Cheers the core bar group were more working class and middle aged (Woody being an exception–he was very working class but was younger.) Norm started the series as an accountant and had a college degree, but was from the Midwest and had a very clear working class background (and he ultimately failed out of his accounting career.) The only clear counterpoints were Diane, who came from an upper class background but was mostly a professional failure, and Frasier who kind of came into his own after Diane left the show because he was basically serving the same purpose she did–the “outsider” from the upper echelons of society who would clash with the gang. Frasier of Cheers was able to pull this off without ever devolving into being a true snob, and in fact Frasier became more down to earth and more “one of the guys” as the series progressed. It was funny they somewhat undid much of that for the Frasier standalone sitcom, Frasier is portrayed as looking down his nose at his dad’s beer drinking ways, when Frasier was happily quaffing tankards of whatever Sam had on tap for like 9 years on Cheers.
I should add I was a fan of Friends, but it never hit me the same way as Cheers. I think it’s probably a top 10 sitcom for me but not a top 5. I think part of what I liked about Cheers is similar to what I just mentioned about being more blue collar, that’s one reason I liked All in the Family too. Most of my life going back to my childhood sitcoms were massively dominated by family oriented sitcoms where the dad was basically a 1%er level of blue blood, and it was portrayed as just “normal” for Americans to enjoy such high level of professional and economic security. That just wasn’t something I identified much with as an American from a lower class background. But seeing guys like Archie actually worry about inflation eating away his income and how he’s going to afford things when laid off, and the guys on Cheers worrying about being able to afford rent and car repairs resonated more with me than the Friends cast who never seemed very strained financially. Even the “struggling” characters who were usually Joey, Rachel and Phoebe just never seemed to really be in much actual trouble. Joey spends half the series as a well paid soaps actor so his periods of financial instability mostly are gone by the middle seasons, and Rachel has long stints of success in corporate fashion jobs as well, so it really just ends up being Phoebe that is always in a career malaise, but they kind of ignore Phoebe’s economic situation for most of the show (it’s reminiscent of Kramer where it’s never really explained how Phoebe even exists in NYC.)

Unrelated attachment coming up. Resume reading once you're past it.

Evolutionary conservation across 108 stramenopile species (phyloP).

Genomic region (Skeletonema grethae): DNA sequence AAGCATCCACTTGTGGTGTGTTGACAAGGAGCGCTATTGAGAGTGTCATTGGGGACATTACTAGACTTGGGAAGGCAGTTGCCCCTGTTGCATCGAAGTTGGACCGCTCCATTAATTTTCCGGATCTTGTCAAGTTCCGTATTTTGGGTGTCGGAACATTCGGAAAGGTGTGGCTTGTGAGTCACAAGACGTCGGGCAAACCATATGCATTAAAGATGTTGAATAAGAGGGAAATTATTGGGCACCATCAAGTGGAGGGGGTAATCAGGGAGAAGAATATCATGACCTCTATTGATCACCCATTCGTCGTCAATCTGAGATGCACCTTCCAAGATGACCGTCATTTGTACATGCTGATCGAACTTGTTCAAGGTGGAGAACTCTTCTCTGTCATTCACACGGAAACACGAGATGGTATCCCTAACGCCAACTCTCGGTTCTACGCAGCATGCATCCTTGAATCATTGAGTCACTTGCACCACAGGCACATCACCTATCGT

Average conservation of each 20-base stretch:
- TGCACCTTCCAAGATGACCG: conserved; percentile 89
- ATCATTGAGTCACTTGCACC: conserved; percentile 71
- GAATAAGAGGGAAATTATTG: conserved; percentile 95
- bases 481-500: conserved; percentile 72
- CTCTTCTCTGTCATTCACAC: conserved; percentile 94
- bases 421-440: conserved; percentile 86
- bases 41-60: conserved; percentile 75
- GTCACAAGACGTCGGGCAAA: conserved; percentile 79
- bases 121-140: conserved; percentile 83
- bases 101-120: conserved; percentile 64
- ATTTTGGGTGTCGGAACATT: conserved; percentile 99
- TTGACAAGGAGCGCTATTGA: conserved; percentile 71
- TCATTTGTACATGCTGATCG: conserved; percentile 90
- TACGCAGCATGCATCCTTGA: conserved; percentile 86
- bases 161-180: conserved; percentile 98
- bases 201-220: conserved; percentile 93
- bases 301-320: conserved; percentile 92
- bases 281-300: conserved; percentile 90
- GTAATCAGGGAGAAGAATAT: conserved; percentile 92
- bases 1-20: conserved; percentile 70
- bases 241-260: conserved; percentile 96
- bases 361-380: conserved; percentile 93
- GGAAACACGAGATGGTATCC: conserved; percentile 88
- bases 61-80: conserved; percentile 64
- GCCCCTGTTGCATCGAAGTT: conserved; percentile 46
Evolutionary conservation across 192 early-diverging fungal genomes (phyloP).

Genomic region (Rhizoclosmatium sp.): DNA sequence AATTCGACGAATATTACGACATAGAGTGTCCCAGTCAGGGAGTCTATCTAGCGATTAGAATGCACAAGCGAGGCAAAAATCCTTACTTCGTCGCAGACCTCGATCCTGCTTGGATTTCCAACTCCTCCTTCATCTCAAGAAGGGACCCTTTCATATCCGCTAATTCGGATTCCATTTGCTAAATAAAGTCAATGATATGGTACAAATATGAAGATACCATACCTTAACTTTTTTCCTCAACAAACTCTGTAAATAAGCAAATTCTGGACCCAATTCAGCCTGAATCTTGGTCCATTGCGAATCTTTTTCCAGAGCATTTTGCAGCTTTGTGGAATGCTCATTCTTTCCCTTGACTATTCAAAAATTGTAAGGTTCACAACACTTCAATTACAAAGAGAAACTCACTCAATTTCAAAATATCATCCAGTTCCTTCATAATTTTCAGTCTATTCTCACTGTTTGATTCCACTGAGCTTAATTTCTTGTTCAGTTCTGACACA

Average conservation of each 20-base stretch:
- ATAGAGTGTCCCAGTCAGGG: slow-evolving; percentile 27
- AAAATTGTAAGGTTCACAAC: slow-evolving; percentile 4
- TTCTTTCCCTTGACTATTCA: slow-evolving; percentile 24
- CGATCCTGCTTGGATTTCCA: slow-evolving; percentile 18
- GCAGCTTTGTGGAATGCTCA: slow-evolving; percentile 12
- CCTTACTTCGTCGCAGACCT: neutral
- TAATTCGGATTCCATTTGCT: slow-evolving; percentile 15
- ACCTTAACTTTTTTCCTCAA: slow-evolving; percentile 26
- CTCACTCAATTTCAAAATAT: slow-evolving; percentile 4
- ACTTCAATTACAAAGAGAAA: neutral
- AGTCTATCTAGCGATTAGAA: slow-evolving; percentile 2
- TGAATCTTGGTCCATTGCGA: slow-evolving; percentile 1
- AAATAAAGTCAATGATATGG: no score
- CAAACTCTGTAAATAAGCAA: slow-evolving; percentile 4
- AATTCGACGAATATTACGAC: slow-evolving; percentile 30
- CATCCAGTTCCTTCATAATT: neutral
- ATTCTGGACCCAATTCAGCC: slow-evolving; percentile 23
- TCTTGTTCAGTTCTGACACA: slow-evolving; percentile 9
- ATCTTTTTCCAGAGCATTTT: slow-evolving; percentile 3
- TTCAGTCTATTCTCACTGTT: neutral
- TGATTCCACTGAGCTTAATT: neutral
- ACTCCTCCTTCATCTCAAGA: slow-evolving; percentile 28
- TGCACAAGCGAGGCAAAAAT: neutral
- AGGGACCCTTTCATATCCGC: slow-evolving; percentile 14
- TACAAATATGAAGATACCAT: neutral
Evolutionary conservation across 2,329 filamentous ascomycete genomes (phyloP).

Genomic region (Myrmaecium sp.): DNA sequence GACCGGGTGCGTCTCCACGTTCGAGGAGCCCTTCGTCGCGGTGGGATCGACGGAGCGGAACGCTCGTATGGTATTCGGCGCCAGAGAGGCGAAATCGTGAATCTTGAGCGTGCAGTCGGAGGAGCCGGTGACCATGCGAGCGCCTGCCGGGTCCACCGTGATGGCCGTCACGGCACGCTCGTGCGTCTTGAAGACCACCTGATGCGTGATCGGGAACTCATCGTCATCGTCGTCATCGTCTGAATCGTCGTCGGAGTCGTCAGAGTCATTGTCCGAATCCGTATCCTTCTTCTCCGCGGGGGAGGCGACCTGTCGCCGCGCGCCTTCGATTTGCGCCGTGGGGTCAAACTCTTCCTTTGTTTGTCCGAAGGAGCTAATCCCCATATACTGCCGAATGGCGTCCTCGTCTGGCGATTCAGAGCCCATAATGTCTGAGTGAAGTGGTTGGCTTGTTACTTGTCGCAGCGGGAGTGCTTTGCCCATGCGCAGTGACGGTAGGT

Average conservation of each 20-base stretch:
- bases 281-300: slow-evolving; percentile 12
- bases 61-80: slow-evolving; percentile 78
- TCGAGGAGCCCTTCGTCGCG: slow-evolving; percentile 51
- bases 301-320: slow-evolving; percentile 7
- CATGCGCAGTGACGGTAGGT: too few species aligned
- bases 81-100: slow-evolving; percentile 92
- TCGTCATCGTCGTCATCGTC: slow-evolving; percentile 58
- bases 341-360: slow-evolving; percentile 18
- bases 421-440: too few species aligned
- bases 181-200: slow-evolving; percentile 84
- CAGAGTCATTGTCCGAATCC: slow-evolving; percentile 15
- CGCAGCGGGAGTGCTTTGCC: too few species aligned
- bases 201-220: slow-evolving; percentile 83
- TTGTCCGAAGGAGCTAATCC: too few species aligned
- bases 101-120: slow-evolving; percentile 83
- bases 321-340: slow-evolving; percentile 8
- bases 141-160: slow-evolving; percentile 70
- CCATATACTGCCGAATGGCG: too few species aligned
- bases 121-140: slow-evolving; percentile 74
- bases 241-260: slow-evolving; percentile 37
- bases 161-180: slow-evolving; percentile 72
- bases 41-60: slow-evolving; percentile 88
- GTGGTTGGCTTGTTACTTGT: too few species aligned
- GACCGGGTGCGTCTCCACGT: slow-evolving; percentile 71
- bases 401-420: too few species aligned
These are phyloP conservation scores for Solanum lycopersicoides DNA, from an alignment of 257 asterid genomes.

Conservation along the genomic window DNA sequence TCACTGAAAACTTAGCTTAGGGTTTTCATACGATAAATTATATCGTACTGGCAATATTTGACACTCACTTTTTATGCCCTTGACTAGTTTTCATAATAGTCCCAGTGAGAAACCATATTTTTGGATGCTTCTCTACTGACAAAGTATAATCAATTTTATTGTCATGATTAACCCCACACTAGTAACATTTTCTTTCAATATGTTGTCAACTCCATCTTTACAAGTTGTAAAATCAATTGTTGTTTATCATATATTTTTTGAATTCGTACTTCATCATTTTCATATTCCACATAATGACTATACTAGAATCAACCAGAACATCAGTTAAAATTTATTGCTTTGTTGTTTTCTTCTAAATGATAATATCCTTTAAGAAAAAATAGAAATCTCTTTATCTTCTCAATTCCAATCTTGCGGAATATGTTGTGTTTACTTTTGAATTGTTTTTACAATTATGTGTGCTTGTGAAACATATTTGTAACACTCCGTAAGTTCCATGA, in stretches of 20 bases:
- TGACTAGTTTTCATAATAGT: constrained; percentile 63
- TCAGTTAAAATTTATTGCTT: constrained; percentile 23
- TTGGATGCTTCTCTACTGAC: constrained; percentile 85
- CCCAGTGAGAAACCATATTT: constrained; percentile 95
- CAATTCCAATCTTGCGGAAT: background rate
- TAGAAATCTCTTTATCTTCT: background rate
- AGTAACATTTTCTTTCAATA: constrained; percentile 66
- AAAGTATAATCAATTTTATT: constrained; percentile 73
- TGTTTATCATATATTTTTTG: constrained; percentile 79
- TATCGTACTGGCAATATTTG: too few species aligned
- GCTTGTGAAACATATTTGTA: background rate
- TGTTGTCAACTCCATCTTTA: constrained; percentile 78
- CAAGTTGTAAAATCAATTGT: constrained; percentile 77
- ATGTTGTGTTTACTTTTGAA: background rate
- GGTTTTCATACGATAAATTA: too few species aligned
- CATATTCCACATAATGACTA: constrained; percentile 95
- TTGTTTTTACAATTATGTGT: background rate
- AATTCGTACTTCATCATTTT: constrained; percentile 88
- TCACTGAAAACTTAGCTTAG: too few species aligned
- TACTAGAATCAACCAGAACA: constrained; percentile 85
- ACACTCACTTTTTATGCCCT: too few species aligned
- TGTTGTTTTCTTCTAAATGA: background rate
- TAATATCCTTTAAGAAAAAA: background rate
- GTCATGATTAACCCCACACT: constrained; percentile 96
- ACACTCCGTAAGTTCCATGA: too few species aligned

Hell, I’ve been in a Starbucks which kept a small supply of board games on-hand.
I don’t think this stuff really bothers people, some people just seem to need to point it out. Just because I happen to know how far apart two NY landmarks are, you have to remember that 97.542% of the population that watches the show will never even visit NY, much less navigate around it on their own. Television and movies use shortcuts for time reasons and large apartments are for ease of filming reasons.
I also don’t see Cheers as curmudgeons. Diane and Backseat Becky were young. Sam was Boston’s hottest bachelor for awhile and was seen as quite the catch for most of the show. And of course Woody. No way were Cliff or Norm curmudgeons they were always having long, often nonsensical, light hearted conversations. The only one I would describe as a curmudgeon was the background guy in the fedora that looked like he was 150 years old.
I watched the entire Friends series and enjoyed most of it. I think having Ross and Phoebe hook up early on and move out of town, or be hit by a bus, would have improved the show considerably. It’s still way below Cheers.
As an aside about Seinfeld. I still don’t know why he objected to wearing the puffy shirt when his regular wardrobe was mom jeans and turtlenecks. Puffy shirts couldn’t have make him look any worse. In a way, his daily wardrobe was dated while the show was still on the air.
Are we talking about the same show?
Norm: Bars can be very sad places. Some people spend their whole lives in bars. Just yesterday, someone sat next to me for 11 hours.
Norm: Embarrass yourself? You’re playing poker with a bunch of guys who can’t bet and chew gum at the same time.
That’s less than 2 minutes into a funniest Norm moments compilation on youtube.